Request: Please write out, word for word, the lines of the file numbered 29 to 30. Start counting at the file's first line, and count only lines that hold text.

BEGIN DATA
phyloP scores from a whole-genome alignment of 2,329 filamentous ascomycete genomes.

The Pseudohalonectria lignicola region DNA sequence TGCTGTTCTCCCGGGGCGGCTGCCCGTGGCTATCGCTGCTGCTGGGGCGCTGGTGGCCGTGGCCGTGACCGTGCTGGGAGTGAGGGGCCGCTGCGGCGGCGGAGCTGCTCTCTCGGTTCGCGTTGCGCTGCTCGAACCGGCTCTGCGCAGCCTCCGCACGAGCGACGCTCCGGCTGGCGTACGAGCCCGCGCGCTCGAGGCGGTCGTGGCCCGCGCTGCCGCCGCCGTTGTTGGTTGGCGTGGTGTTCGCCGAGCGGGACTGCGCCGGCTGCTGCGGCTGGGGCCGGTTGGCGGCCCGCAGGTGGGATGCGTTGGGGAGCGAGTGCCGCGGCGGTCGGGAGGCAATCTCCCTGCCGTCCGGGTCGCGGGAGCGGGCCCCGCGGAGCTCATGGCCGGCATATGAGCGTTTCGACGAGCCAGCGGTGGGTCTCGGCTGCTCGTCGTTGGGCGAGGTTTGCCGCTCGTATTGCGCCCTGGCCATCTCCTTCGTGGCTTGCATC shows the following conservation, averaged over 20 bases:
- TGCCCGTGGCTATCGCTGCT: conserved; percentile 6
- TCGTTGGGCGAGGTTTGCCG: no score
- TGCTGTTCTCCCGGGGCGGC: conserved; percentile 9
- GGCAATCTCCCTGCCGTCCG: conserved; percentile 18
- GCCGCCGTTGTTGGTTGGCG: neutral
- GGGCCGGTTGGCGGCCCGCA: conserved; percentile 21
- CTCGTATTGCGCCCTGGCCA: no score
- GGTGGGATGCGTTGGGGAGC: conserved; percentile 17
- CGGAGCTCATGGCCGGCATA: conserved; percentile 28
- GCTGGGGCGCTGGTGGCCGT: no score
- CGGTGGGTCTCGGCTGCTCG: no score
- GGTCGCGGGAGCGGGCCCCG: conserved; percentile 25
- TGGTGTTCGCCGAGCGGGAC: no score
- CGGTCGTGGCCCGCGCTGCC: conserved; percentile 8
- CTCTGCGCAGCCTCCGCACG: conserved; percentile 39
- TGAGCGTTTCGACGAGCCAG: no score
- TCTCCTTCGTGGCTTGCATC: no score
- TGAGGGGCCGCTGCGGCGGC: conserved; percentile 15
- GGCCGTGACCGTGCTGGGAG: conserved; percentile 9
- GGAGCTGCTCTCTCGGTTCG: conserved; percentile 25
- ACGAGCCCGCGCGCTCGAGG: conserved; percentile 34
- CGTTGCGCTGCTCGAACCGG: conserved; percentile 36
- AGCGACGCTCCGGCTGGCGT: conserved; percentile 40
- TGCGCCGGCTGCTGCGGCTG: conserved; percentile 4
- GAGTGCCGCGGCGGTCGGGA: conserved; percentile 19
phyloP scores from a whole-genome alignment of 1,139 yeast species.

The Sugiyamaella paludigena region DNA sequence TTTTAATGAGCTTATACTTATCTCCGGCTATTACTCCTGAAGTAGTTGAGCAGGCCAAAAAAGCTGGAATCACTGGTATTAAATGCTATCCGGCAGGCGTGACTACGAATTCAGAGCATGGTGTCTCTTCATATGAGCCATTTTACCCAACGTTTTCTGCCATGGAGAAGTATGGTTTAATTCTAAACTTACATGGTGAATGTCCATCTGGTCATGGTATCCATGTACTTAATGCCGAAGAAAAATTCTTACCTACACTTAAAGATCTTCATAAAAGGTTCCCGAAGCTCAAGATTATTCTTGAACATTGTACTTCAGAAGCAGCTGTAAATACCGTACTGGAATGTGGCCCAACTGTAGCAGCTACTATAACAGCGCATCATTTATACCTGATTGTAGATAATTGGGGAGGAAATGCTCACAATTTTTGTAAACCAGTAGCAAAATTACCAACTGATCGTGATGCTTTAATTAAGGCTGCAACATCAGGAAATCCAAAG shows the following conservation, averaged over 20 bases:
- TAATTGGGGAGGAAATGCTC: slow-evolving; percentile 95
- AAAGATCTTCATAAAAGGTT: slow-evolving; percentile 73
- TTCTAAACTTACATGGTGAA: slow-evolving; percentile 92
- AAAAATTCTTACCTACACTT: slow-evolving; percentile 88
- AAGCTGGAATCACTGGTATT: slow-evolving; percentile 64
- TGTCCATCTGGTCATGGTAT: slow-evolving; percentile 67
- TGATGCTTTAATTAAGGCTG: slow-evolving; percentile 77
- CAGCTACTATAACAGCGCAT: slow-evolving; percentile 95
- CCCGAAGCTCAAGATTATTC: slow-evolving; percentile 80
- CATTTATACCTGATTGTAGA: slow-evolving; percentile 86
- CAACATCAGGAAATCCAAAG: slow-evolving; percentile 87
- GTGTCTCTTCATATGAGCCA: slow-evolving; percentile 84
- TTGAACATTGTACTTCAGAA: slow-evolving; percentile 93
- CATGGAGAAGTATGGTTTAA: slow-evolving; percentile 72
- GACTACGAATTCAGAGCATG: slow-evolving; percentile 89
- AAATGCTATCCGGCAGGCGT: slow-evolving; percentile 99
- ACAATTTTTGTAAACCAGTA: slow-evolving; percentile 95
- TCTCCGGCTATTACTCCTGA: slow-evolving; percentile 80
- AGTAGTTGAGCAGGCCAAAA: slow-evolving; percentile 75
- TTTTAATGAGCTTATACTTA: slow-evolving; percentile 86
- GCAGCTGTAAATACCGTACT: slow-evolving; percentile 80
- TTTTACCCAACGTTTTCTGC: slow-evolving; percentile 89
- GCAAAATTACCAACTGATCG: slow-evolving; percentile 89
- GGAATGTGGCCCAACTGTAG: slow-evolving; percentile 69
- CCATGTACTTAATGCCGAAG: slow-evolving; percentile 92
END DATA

The Sugiyamaella paludigena region DNA sequence TTTTAATGAGCTTATACTTATCTCCGGCTATTACTCCTGAAGTAGTTGAGCAGGCCAAAAAAGCTGGAATCACTGGTATTAAATGCTATCCGGCAGGCGTGACTACGAATTCAGAGCATGGTGTCTCTTCATATGAGCCATTTTACCCAACGTTTTCTGCCATGGAGAAGTATGGTTTAATTCTAAACTTACATGGTGAATGTCCATCTGGTCATGGTATCCATGTACTTAATGCCGAAGAAAAATTCTTACCTACACTTAAAGATCTTCATAAAAGGTTCCCGAAGCTCAAGATTATTCTTGAACATTGTACTTCAGAAGCAGCTGTAAATACCGTACTGGAATGTGGCCCAACTGTAGCAGCTACTATAACAGCGCATCATTTATACCTGATTGTAGATAATTGGGGAGGAAATGCTCACAATTTTTGTAAACCAGTAGCAAAATTACCAACTGATCGTGATGCTTTAATTAAGGCTGCAACATCAGGAAATCCAAAG shows the following conservation, averaged over 20 bases:
- TAATTGGGGAGGAAATGCTC: slow-evolving; percentile 95